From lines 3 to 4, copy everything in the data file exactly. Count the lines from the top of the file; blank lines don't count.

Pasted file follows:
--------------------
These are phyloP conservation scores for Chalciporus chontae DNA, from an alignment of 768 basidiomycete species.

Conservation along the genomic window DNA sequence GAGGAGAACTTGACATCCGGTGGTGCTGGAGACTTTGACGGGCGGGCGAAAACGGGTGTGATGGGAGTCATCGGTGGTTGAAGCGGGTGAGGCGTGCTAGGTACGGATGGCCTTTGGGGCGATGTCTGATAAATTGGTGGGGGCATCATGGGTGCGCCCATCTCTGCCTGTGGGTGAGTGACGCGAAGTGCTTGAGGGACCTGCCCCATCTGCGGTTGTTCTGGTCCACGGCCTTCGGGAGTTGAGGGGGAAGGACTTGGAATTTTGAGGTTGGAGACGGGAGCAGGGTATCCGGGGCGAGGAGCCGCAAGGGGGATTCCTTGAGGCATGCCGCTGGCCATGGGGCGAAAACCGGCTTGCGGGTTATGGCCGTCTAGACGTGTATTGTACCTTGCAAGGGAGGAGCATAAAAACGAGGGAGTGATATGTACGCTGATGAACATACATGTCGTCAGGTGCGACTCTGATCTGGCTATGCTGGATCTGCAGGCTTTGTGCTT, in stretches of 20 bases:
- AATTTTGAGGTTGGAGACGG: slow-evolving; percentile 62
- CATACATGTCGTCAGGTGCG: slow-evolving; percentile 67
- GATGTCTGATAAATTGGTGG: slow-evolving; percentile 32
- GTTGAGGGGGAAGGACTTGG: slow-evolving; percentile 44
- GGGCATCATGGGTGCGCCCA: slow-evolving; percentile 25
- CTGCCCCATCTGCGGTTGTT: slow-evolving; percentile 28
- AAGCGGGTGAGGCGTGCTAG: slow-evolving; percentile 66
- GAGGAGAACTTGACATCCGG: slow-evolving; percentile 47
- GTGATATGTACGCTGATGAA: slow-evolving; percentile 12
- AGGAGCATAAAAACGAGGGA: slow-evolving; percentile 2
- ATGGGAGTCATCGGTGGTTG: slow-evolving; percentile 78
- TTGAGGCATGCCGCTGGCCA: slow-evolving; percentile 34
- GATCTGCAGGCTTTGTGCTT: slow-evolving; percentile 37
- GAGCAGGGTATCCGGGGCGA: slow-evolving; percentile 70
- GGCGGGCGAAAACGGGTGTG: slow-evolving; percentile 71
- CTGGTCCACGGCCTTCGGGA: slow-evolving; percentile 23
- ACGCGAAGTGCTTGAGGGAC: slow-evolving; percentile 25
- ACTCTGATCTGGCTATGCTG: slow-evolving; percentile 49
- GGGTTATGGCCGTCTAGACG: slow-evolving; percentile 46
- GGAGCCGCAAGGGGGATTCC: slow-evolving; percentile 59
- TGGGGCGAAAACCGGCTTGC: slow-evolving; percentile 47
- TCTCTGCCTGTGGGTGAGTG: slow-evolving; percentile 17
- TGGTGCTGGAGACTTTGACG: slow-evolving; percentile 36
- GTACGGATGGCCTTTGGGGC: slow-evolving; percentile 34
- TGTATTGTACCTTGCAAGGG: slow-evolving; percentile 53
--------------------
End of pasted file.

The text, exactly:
- AATTTTGAGGTTGGAGACGG: slow-evolving; percentile 62
- CATACATGTCGTCAGGTGCG: slow-evolving; percentile 67